Boynton Beach anti-violence effort marches on

BOYNTON BEACH, Fla. - It's been three months since sisters Daphne Clemons and Janice Rahming were killed with high-powered firearms by two men who bombarded their home.

Now, the effort to avenge their deaths with a campaign of non-violence moves forward.

The last time a group of anti-violence activists met at the St. John Missionary Baptist Church, they got their marching orders. Tonight, they came to say they followed through.

Rae Whitely of Boynton Beach, wonders how signs with the mantra, "Silent No More," would look all over the city. He plans to print 10,000 signs and business cards to find out if an ad can encourage people to live the mantra printed on it.

"We want it to be in church parking lots, school parking lots, because the more people see it, the more the culture and thinking is going to change," said Whitely.

He showed it off to the group at the St. John Missionary Baptist Church.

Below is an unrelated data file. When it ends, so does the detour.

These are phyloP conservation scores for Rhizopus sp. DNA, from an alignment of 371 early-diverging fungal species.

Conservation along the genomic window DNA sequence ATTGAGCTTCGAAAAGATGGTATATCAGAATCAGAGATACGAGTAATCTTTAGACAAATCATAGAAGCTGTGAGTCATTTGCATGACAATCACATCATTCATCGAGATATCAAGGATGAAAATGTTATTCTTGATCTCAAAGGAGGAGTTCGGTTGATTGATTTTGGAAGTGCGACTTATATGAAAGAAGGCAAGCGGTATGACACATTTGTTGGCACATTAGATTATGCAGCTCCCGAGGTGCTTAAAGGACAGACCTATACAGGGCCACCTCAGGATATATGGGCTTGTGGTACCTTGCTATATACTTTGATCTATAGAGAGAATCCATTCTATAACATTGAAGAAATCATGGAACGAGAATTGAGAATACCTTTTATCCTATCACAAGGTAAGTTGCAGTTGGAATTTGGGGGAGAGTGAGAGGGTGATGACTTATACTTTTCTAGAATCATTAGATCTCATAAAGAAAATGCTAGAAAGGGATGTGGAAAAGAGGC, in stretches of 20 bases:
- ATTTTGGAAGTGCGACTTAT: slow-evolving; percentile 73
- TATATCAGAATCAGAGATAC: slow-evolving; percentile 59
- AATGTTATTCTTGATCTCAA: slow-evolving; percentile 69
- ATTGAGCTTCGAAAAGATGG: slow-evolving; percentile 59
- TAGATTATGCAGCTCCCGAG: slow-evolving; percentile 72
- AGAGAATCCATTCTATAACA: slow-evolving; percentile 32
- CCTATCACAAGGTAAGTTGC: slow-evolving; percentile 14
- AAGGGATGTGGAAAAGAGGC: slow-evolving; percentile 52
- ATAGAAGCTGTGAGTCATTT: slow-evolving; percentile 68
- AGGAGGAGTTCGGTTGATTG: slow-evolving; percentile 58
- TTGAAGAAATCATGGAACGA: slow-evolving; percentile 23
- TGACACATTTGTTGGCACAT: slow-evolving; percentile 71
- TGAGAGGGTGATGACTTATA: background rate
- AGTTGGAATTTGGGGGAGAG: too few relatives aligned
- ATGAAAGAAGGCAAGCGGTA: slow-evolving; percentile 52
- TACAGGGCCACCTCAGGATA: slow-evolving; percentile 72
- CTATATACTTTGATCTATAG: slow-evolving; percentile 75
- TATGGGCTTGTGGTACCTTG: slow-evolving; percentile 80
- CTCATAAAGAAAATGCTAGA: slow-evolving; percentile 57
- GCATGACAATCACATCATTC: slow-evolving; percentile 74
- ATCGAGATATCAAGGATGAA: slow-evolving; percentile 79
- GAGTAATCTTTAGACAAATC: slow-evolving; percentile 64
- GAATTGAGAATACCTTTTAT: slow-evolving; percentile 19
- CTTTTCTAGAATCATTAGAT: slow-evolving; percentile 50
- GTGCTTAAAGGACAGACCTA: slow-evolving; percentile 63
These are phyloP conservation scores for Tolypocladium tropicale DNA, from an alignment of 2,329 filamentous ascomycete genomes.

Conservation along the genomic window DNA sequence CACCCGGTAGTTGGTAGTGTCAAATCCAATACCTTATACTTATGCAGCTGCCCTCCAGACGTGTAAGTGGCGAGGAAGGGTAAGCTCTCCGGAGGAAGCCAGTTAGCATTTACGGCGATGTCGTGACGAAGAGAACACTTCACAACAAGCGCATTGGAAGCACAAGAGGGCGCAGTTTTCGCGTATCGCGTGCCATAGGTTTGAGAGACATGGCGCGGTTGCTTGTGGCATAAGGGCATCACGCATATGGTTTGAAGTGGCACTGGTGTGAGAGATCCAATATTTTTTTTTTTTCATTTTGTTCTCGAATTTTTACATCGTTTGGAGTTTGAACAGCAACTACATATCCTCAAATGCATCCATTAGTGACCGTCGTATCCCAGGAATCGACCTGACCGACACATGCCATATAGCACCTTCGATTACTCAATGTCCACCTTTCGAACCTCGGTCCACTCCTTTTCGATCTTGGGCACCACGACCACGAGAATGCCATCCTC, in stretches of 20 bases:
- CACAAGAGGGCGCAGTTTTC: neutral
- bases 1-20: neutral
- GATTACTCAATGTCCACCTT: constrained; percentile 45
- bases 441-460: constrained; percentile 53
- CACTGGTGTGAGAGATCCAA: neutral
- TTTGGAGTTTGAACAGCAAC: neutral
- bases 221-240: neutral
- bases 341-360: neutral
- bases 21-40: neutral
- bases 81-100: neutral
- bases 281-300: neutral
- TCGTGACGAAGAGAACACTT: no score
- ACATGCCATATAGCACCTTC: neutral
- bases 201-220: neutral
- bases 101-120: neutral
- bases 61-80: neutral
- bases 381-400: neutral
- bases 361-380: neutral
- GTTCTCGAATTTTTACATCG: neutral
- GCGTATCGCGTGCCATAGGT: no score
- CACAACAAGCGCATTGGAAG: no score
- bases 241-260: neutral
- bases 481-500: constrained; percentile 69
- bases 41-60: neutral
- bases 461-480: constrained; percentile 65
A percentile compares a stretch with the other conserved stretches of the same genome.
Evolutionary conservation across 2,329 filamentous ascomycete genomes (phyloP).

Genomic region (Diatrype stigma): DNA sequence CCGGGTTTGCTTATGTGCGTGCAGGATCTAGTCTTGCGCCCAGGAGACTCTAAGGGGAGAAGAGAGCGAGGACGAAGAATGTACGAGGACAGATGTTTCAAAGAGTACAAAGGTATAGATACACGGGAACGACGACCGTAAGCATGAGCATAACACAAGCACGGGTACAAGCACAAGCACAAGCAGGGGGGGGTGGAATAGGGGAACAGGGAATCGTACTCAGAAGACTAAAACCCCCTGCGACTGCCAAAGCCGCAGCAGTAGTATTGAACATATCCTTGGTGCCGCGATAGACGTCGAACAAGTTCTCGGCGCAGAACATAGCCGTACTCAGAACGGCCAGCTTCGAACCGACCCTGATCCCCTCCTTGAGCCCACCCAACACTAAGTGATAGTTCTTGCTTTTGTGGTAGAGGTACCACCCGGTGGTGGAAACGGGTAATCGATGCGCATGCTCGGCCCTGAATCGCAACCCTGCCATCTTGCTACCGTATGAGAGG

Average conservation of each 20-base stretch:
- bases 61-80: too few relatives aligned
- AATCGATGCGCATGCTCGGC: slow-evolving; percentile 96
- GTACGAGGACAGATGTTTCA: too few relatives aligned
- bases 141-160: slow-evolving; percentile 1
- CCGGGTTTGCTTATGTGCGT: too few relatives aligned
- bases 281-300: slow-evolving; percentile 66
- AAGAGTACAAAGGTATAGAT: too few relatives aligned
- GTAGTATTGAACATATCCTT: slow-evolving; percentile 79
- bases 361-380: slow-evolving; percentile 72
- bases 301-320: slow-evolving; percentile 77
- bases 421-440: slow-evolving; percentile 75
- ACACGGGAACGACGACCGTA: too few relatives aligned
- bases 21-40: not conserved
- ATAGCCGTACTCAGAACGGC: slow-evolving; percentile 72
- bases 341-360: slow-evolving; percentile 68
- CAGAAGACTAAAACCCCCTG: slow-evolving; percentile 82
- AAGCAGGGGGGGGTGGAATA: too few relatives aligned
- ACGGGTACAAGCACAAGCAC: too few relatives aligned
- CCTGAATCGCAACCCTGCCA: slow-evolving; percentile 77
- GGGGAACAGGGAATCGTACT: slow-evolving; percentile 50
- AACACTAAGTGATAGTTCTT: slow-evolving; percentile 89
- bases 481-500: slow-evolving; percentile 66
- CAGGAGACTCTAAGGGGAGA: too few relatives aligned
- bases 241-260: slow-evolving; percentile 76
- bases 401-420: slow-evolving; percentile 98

It's proof that he followed through on a promise made a month ago to actually do something about violence.

Entrepreneur David Dennis says he also followed his marching orders.

Eight youngsters have been signed up for business apprenticeships. He says that can stop violence too.

"They will have more of a sense of belonging to a community, a better sense of worth. They will know how they can take care of their family in a legal way," said Dennis.

Pathways to Prosperity, the social services arm of the missionary baptist church, is beginning its fourth month of all-out anti-violence work.

It's challenging. One group admitted they didn't follow through on their assignments. The overall crowd was slightly smaller than previous meetings - though just as enthusiastic.

"People have seen all the violence and all the things in this area that have gone on for so long, I believe that they're really desirous of change," said Tara Hails of Pathways to Prosperity.

Whiteley says his signs - if their message resonates - could help bring the uncaptured killers of Daphne Clemons and Janice Rahming to justice.

"We feel that there are people who do know. But they're not talking about it. Fear of retaliation," said Whitely.

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